Pope Francis Celebrates One-Year Anniversary
One year ago today on a rainy spring night, Jorge Mario Bergoglio became Pope Francis. His selection was a surprise, not only because his name was not among the initial contenders, but he is also not European. Nevertheless, observers have said that when the white smoke first appeared indicating that a new pope had been chosen, the skies cleared and the evening became “pleasant, cool, and cloudless.”
“The spring evening in which Pope Francis was elected is an apt symbol of the beginning of his papacy and the years that will follow,” wrote Father Joel Camaya, a Catholic priest from the Philippines and member of the Salesian Society of St. John Bosco, in a CNN iReport.
And it’s true. Pope Francis has breathed new life into the Catholic Church, especially when it comes to materialism and care for creation.
Before Pope Francis, piety and humility were often praised as virtues, but ignored as practices. For example, when Bishop William Murphy, of Rockville Centre, NY, displaced six nuns so a luxurious residential suite could be built for him, Pope John Paul II took no action. The Catholic Church seemed more concerned with issues like abortion, gay marriage and contraception, than tackling the sin of greed.
But frugal lifestyles is a buzzword around the Vatican today.
Last July Pope Francis said that some of the greatest dangers standing in the way of a happy religious life are materialism and a culture that believes nothing is forever. Religious men and women have to avoid the temptation of thinking “the latest smartphone, the fastest moped and a car that turns heads” will make them happy.
And the Pope practices what he preaches. He opted to live in a spartan guesthouse in the Vatican, rather than the opulent apartments his predecessors used. And instead of being chauffeured around in a bullet-proof Mercedes, the Pope rides in a 190,000-mile Renault 4 that runs on biofuel and (occasionally) a “Pope-cycle” — an electric bike manufactured by Mercedes.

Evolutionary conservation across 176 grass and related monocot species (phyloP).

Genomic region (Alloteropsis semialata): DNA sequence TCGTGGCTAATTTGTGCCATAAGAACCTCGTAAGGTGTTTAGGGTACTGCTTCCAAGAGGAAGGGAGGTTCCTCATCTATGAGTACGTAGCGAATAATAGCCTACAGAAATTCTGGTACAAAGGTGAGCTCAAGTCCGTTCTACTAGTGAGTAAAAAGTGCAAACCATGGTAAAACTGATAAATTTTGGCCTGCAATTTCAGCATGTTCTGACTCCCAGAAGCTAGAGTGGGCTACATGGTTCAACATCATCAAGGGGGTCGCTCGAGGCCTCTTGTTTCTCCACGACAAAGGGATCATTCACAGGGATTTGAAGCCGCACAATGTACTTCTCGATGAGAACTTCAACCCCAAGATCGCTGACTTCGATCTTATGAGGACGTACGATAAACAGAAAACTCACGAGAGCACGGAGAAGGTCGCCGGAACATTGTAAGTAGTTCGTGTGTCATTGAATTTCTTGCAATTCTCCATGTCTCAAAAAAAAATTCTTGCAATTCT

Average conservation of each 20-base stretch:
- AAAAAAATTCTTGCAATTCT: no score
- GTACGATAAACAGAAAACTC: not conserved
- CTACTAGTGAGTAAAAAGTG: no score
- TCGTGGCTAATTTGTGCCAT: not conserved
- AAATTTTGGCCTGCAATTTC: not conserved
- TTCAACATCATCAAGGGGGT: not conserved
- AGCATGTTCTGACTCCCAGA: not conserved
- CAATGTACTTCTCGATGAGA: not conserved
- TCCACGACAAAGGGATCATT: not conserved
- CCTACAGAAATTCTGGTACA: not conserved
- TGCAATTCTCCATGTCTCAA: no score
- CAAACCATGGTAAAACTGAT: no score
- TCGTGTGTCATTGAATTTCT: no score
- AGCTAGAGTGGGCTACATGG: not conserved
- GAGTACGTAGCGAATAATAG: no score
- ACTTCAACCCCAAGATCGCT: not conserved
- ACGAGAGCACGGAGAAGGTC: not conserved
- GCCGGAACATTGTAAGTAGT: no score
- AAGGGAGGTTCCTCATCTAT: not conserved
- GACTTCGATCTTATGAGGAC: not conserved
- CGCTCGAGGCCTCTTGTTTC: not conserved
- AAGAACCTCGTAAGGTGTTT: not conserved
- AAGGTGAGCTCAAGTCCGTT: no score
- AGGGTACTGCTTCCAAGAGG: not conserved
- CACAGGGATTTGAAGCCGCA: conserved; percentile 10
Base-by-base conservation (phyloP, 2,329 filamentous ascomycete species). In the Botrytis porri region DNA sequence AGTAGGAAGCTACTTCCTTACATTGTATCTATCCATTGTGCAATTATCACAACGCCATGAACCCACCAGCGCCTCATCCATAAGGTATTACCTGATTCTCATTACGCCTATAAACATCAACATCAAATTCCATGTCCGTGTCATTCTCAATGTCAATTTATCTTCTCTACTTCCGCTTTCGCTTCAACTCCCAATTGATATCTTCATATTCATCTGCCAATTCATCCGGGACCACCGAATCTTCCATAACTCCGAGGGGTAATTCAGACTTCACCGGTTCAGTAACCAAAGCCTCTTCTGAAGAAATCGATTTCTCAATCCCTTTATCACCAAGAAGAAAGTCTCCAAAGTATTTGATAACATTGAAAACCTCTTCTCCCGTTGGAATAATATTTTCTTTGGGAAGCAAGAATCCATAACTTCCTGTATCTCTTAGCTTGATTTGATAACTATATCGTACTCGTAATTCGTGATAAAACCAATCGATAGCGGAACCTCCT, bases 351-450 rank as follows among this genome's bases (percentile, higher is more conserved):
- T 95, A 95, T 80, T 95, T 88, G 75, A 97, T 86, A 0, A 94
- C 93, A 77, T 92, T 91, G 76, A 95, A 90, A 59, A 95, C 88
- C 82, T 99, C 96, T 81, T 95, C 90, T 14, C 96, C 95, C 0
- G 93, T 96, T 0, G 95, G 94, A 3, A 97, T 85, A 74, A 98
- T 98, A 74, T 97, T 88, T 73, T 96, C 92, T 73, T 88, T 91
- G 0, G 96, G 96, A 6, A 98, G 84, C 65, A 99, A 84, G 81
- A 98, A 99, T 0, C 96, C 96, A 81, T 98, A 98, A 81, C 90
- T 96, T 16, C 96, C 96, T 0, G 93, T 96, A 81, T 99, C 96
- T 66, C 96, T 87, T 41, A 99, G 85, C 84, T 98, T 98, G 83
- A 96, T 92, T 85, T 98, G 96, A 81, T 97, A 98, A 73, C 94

The Pope’s focus on weeding out materialism and the “culture of waste” from the Church sets an example to people of faith everywhere and is a huge benefit to the environment. The amount of waste produced by just the US alone is unfathomable.
There is still more that the Pope can do to combat materialism in the Catholic Church. One idea is changing the way the Church invests. The Church owns billions of dollars’ worth of stock in banking, insurance, chemicals, steel, construction, and real estate corporations. The National Post notes that the Church “only invests in companies that operate according to Catholic morals.” For example, it will not invest in a pharmaceutical company if it produces birth control products.
So shouldn’t it invest in sustainable, green companies too?
We’ll see what the next year has in store for Pope Francis. I think we can all be sure, there’s plenty more headlines to come.
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